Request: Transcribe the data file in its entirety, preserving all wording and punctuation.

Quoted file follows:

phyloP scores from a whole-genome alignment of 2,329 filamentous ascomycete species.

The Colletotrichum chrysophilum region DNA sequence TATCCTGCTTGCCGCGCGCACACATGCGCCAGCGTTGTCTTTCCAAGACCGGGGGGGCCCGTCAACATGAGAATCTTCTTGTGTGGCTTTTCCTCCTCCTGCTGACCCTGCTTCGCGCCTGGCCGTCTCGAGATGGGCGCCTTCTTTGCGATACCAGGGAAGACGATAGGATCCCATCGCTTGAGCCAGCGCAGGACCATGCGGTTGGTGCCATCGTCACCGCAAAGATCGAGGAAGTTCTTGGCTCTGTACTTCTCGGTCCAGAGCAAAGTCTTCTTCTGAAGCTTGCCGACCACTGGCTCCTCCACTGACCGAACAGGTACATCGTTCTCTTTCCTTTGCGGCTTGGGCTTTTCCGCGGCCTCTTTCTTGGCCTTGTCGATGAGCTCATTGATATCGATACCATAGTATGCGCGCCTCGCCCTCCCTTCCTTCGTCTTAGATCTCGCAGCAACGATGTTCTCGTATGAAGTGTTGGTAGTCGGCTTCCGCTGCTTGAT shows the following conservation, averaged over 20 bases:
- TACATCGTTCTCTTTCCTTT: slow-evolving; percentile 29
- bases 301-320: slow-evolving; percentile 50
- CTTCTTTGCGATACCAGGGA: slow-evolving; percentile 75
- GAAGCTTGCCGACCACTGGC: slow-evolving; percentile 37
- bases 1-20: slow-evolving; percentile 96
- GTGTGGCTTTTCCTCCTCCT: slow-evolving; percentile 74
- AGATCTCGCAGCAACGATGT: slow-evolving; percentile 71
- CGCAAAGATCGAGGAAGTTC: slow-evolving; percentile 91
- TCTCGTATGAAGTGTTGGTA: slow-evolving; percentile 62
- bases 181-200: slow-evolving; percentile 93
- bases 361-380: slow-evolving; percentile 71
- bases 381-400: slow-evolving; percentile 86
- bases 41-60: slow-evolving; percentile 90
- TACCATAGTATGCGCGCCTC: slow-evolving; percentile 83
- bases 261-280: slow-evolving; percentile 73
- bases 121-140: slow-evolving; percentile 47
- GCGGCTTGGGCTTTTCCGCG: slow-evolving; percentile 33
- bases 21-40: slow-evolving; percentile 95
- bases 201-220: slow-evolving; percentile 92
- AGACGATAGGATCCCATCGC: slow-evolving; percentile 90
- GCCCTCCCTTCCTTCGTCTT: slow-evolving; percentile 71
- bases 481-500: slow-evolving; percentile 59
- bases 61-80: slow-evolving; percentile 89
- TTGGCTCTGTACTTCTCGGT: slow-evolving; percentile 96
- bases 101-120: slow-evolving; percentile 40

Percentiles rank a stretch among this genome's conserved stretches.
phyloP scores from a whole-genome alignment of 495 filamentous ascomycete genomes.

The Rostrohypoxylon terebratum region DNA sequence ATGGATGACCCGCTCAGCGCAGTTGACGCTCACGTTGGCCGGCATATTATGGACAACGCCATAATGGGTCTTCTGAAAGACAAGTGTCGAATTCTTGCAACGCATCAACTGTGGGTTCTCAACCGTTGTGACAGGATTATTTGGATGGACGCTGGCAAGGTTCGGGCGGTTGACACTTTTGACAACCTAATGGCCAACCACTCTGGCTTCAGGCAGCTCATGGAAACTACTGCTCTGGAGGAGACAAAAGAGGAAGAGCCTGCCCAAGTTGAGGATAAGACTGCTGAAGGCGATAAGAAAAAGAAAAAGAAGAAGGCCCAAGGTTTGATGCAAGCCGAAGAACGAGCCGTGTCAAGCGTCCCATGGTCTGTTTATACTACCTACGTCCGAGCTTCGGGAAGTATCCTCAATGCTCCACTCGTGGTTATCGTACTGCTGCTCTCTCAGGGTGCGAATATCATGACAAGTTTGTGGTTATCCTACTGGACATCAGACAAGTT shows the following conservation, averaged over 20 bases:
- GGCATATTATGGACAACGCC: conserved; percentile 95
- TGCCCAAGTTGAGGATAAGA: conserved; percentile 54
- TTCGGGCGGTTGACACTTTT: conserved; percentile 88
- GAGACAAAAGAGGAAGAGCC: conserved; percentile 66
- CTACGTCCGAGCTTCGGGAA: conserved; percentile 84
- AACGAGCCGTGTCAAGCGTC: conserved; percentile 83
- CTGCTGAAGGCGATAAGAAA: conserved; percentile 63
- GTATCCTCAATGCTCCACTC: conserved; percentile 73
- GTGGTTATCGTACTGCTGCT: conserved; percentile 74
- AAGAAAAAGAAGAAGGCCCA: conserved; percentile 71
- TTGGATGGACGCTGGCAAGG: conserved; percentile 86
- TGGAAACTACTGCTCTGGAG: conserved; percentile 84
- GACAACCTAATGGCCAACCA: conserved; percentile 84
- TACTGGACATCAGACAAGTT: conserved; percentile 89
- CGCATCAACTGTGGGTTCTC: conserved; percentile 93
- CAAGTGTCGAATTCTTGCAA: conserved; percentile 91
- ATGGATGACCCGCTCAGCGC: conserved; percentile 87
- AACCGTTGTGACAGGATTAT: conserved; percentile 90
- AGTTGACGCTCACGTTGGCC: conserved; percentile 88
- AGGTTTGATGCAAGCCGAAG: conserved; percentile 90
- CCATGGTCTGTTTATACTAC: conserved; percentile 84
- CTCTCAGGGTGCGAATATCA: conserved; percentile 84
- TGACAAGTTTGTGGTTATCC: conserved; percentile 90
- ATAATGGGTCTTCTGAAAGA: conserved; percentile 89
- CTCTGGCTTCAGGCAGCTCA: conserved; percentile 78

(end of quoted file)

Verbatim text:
phyloP scores from a whole-genome alignment of 2,329 filamentous ascomycete species.

The Colletotrichum chrysophilum region DNA sequence TATCCTGCTTGCCGCGCGCACACATGCGCCAGCGTTGTCTTTCCAAGACCGGGGGGGCCCGTCAACATGAGAATCTTCTTGTGTGGCTTTTCCTCCTCCTGCTGACCCTGCTTCGCGCCTGGCCGTCTCGAGATGGGCGCCTTCTTTGCGATACCAGGGAAGACGATAGGATCCCATCGCTTGAGCCAGCGCAGGACCATGCGGTTGGTGCCATCGTCACCGCAAAGATCGAGGAAGTTCTTGGCTCTGTACTTCTCGGTCCAGAGCAAAGTCTTCTTCTGAAGCTTGCCGACCACTGGCTCCTCCACTGACCGAACAGGTACATCGTTCTCTTTCCTTTGCGGCTTGGGCTTTTCCGCGGCCTCTTTCTTGGCCTTGTCGATGAGCTCATTGATATCGATACCATAGTATGCGCGCCTCGCCCTCCCTTCCTTCGTCTTAGATCTCGCAGCAACGATGTTCTCGTATGAAGTGTTGGTAGTCGGCTTCCGCTGCTTGAT shows the following conservation, averaged over 20 bases:
- TACATCGTTCTCTTTCCTTT: slow-evolving; percentile 29
- bases 301-320: slow-evolving; percentile 50
- CTTCTTTGCGATACCAGGGA: slow-evolving; percentile 75
- GAAGCTTGCCGACCACTGGC: slow-evolving; percentile 37
- bases 1-20: slow-evolving; percentile 96
- GTGTGGCTTTTCCTCCTCCT: slow-evolving; percentile 74
- AGATCTCGCAGCAACGATGT: slow-evolving; percentile 71
- CGCAAAGATCGAGGAAGTTC: slow-evolving; percentile 91
- TCTCGTATGAAGTGTTGGTA: slow-evolving; percentile 62
- bases 181-200: slow-evolving; percentile 93
- bases 361-380: slow-evolving; percentile 71
- bases 381-400: slow-evolving; percentile 86
- bases 41-60: slow-evolving; percentile 90
- TACCATAGTATGCGCGCCTC: slow-evolving; percentile 83
- bases 261-280: slow-evolving; percentile 73
- bases 121-140: slow-evolving; percentile 47
- GCGGCTTGGGCTTTTCCGCG: slow-evolving; percentile 33
- bases 21-40: slow-evolving; percentile 95
- bases 201-220: slow-evolving; percentile 92
- AGACGATAGGATCCCATCGC: slow-evolving; percentile 90
- GCCCTCCCTTCCTTCGTCTT: slow-evolving; percentile 71
- bases 481-500: slow-evolving; percentile 59
- bases 61-80: slow-evolving; percentile 89
- TTGGCTCTGTACTTCTCGGT: slow-evolving; percentile 96
- bases 101-120: slow-evolving; percentile 40

Percentiles rank a stretch among this genome's conserved stretches.
phyloP scores from a whole-genome alignment of 495 filamentous ascomycete genomes.

The Rostrohypoxylon terebratum region DNA sequence ATGGATGACCCGCTCAGCGCAGTTGACGCTCACGTTGGCCGGCATATTATGGACAACGCCATAATGGGTCTTCTGAAAGACAAGTGTCGAATTCTTGCAACGCATCAACTGTGGGTTCTCAACCGTTGTGACAGGATTATTTGGATGGACGCTGGCAAGGTTCGGGCGGTTGACACTTTTGACAACCTAATGGCCAACCACTCTGGCTTCAGGCAGCTCATGGAAACTACTGCTCTGGAGGAGACAAAAGAGGAAGAGCCTGCCCAAGTTGAGGATAAGACTGCTGAAGGCGATAAGAAAAAGAAAAAGAAGAAGGCCCAAGGTTTGATGCAAGCCGAAGAACGAGCCGTGTCAAGCGTCCCATGGTCTGTTTATACTACCTACGTCCGAGCTTCGGGAAGTATCCTCAATGCTCCACTCGTGGTTATCGTACTGCTGCTCTCTCAGGGTGCGAATATCATGACAAGTTTGTGGTTATCCTACTGGACATCAGACAAGTT shows the following conservation, averaged over 20 bases:
- GGCATATTATGGACAACGCC: conserved; percentile 95
- TGCCCAAGTTGAGGATAAGA: conserved; percentile 54
- TTCGGGCGGTTGACACTTTT: conserved; percentile 88
- GAGACAAAAGAGGAAGAGCC: conserved; percentile 66
- CTACGTCCGAGCTTCGGGAA: conserved; percentile 84
- AACGAGCCGTGTCAAGCGTC: conserved; percentile 83
- CTGCTGAAGGCGATAAGAAA: conserved; percentile 63
- GTATCCTCAATGCTCCACTC: conserved; percentile 73
- GTGGTTATCGTACTGCTGCT: conserved; percentile 74
- AAGAAAAAGAAGAAGGCCCA: conserved; percentile 71
- TTGGATGGACGCTGGCAAGG: conserved; percentile 86
- TGGAAACTACTGCTCTGGAG: conserved; percentile 84
- GACAACCTAATGGCCAACCA: conserved; percentile 84
- TACTGGACATCAGACAAGTT: conserved; percentile 89
- CGCATCAACTGTGGGTTCTC: conserved; percentile 93
- CAAGTGTCGAATTCTTGCAA: conserved; percentile 91
- ATGGATGACCCGCTCAGCGC: conserved; percentile 87
- AACCGTTGTGACAGGATTAT: conserved; percentile 90
- AGTTGACGCTCACGTTGGCC: conserved; percentile 88
- AGGTTTGATGCAAGCCGAAG: conserved; percentile 90
- CCATGGTCTGTTTATACTAC: conserved; percentile 84
- CTCTCAGGGTGCGAATATCA: conserved; percentile 84
- TGACAAGTTTGTGGTTATCC: conserved; percentile 90
- ATAATGGGTCTTCTGAAAGA: conserved; percentile 89
- CTCTGGCTTCAGGCAGCTCA: conserved; percentile 78